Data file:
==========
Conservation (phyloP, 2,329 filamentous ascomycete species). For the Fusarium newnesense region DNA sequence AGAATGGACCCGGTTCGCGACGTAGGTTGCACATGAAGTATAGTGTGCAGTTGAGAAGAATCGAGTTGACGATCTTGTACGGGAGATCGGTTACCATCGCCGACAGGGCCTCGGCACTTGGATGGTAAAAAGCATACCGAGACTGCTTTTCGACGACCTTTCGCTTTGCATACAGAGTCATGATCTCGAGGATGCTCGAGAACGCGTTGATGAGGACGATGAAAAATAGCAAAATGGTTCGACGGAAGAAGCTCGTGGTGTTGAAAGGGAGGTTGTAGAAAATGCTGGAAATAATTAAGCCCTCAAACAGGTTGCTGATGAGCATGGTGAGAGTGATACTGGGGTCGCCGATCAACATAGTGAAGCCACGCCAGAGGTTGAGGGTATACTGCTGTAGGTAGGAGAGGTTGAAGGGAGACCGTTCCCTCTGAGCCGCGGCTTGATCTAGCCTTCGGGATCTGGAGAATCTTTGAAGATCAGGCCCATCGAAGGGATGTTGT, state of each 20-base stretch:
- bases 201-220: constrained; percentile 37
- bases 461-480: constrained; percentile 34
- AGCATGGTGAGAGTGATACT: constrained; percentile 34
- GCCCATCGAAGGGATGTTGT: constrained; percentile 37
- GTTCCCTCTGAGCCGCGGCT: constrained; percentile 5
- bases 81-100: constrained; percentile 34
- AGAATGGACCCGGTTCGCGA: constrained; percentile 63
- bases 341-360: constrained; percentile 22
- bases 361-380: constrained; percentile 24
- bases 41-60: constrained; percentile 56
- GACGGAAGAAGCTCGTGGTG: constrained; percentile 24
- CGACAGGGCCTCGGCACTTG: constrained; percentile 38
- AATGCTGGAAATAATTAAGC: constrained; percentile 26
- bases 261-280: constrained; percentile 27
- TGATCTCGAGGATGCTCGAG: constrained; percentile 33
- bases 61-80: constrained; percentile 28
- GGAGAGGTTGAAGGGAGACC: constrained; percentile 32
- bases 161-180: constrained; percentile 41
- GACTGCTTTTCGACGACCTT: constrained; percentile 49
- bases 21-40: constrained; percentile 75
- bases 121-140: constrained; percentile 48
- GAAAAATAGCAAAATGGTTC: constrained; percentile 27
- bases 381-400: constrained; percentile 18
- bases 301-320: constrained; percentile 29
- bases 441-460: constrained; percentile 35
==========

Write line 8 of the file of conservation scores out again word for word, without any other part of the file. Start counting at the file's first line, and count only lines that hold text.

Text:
- AGAATGGACCCGGTTCGCGA: constrained; percentile 63